Considered major players in the education disruption business, companies like Udacity and EdCast are working with colleges, universities, and entrepreneurial leaders to develop shorter degree pathways (nanodegrees) and shorter online learning experiences.

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Key points:

  • Udacity has partnered with tech giants such as AT&T, Google, Facebook and Amazon to reinvent job training via nanodegrees.
  • Udacity has enrolled more than 11,000 students in its nanodegree programs and graduated 3,000 of those.
  • EdCast’s EdCasting invites educators and entrepreneurs to create mini-MOOCs on its social sharing platform, otherwise known as “Twitter for education.”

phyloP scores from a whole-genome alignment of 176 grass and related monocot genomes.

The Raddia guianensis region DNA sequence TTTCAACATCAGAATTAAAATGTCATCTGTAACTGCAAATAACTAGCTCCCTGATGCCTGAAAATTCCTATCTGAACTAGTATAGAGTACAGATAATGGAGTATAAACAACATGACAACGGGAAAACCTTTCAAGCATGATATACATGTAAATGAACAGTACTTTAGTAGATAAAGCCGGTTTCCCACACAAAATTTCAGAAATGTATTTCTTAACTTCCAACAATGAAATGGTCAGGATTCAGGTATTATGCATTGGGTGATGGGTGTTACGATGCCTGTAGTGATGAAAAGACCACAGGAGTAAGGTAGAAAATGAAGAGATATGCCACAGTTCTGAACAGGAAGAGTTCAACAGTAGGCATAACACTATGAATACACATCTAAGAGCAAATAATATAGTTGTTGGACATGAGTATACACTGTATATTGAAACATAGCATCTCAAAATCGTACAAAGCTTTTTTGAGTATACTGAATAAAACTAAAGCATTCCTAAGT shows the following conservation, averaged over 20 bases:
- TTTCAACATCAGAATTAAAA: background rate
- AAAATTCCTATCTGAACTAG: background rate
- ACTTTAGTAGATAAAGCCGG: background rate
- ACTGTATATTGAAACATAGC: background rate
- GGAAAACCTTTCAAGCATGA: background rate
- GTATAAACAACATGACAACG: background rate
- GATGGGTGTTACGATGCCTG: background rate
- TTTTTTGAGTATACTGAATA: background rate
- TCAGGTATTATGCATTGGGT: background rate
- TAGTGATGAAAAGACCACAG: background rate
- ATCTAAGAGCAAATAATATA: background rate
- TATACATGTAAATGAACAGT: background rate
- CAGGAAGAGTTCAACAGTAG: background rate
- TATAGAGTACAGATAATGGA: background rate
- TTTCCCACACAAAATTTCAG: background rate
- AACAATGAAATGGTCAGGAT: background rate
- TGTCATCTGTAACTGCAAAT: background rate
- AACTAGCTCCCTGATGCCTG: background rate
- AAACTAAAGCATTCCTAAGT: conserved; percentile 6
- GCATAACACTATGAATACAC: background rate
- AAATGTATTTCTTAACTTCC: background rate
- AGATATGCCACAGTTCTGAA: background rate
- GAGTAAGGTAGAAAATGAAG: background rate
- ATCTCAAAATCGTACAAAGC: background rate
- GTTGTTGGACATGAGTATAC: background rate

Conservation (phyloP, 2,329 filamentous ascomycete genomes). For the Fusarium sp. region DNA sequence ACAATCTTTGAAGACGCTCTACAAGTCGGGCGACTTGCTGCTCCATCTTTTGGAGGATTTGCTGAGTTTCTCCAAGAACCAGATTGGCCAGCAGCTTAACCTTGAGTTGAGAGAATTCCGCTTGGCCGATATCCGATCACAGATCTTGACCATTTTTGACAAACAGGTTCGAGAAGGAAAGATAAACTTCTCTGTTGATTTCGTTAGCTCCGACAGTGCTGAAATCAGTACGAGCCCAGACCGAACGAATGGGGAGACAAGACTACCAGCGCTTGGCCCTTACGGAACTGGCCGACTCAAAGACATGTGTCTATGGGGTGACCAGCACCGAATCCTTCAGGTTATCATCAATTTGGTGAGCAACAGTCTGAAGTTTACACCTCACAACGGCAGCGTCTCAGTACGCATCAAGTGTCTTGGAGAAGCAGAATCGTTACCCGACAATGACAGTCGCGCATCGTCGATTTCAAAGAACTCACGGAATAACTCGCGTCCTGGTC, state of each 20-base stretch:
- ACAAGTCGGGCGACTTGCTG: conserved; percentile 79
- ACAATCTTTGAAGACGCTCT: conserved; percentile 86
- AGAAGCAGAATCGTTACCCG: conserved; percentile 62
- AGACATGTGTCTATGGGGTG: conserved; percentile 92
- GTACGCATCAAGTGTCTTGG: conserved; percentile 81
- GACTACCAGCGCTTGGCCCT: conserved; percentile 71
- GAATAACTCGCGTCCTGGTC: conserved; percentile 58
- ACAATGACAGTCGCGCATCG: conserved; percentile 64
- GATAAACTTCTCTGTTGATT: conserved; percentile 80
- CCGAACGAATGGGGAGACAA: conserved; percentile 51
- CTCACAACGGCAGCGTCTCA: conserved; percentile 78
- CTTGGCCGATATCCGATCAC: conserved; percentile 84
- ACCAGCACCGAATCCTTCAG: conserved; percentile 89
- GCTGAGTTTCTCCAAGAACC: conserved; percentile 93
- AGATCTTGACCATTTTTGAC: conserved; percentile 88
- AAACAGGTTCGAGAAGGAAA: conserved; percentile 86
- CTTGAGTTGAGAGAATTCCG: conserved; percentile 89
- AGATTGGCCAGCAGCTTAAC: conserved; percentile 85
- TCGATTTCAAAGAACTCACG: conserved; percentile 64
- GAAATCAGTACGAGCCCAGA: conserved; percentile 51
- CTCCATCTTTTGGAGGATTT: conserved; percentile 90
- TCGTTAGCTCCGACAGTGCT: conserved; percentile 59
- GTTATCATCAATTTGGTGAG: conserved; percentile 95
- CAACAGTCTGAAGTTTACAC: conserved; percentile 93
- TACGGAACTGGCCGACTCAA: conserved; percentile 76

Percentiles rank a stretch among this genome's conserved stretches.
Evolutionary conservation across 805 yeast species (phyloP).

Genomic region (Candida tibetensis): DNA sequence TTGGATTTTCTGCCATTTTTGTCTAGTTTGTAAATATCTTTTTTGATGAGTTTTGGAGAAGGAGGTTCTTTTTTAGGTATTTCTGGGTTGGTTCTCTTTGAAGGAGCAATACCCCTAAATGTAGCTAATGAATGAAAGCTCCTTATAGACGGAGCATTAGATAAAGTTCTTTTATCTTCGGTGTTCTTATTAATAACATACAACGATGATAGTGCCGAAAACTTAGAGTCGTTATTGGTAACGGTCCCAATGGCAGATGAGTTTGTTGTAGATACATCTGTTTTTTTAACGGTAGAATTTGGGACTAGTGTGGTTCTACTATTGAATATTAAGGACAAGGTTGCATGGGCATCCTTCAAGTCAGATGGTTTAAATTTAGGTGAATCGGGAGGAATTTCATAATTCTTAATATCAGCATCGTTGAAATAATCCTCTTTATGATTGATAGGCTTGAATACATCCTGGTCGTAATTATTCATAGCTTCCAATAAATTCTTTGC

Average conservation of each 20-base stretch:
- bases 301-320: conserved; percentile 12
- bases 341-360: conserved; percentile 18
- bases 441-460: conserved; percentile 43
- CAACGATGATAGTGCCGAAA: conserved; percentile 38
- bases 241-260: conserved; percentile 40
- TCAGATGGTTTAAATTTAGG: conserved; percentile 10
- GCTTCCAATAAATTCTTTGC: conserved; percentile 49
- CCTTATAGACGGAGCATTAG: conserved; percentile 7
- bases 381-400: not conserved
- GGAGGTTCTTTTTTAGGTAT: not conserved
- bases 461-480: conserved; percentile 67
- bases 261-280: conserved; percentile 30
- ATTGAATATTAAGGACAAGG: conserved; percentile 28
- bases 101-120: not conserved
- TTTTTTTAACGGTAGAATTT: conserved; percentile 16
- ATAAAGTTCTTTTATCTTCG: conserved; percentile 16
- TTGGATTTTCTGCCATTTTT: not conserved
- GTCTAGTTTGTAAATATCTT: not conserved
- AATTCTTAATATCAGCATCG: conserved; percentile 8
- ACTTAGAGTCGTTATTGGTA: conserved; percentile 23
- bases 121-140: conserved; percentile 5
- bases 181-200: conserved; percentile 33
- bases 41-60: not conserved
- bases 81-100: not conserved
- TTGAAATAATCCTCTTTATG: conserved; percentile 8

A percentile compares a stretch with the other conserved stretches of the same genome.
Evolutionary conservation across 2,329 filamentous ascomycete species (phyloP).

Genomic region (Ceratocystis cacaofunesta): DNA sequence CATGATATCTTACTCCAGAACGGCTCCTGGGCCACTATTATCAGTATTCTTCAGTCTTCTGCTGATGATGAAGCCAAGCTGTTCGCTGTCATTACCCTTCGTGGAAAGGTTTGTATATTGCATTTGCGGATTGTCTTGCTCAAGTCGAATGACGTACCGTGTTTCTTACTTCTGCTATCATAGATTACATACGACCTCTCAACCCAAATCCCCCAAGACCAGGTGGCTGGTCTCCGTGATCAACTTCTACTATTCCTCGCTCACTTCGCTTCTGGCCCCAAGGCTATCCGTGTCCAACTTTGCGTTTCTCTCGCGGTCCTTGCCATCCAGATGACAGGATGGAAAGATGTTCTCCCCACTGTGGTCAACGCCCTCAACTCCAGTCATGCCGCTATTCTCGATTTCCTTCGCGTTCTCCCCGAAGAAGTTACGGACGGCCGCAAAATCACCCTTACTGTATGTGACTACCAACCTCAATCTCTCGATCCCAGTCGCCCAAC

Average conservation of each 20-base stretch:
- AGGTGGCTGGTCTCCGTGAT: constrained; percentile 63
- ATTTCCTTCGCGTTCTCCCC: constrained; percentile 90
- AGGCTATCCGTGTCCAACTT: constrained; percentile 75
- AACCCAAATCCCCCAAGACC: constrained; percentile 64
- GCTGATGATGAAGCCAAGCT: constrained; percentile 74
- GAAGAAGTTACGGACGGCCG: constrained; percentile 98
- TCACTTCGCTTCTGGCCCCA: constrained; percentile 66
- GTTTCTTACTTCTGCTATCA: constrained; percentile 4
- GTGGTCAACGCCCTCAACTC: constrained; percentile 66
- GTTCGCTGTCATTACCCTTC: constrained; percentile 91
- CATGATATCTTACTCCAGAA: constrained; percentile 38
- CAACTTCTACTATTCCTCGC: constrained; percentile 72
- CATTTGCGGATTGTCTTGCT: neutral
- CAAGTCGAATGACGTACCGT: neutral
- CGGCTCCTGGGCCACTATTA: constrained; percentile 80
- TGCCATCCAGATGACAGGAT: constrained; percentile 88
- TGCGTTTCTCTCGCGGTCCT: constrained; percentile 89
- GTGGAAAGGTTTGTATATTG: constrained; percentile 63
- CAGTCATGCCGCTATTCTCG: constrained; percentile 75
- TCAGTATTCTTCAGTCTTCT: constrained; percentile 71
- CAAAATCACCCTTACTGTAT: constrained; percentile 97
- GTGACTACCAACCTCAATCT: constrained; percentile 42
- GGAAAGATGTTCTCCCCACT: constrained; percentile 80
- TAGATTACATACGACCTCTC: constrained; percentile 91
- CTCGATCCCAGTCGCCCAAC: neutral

• EdCast also launched its microlearning series, the “10 Minute Insights” series, mobile-enabled live-streamed/live-cast and then archived mini-discussions hosted by Silicon Valley innovators representing a broad range of expertise is various subjects.

(Next page: Overview; What nanodegrees and micro-learning mean for colleges and universities)

About the Author:

Meris Stansbury

Meris Stansbury is the Editorial Director for both eSchool News and eCampus News, and was formerly the Managing Editor of eCampus News. Before working at eSchool Media, Meris worked as an assistant editor for The World and I, an online curriculum publication. She graduated from Kenyon College in 2006 with a BA in English, and enjoys spending way too much time either reading or cooking.


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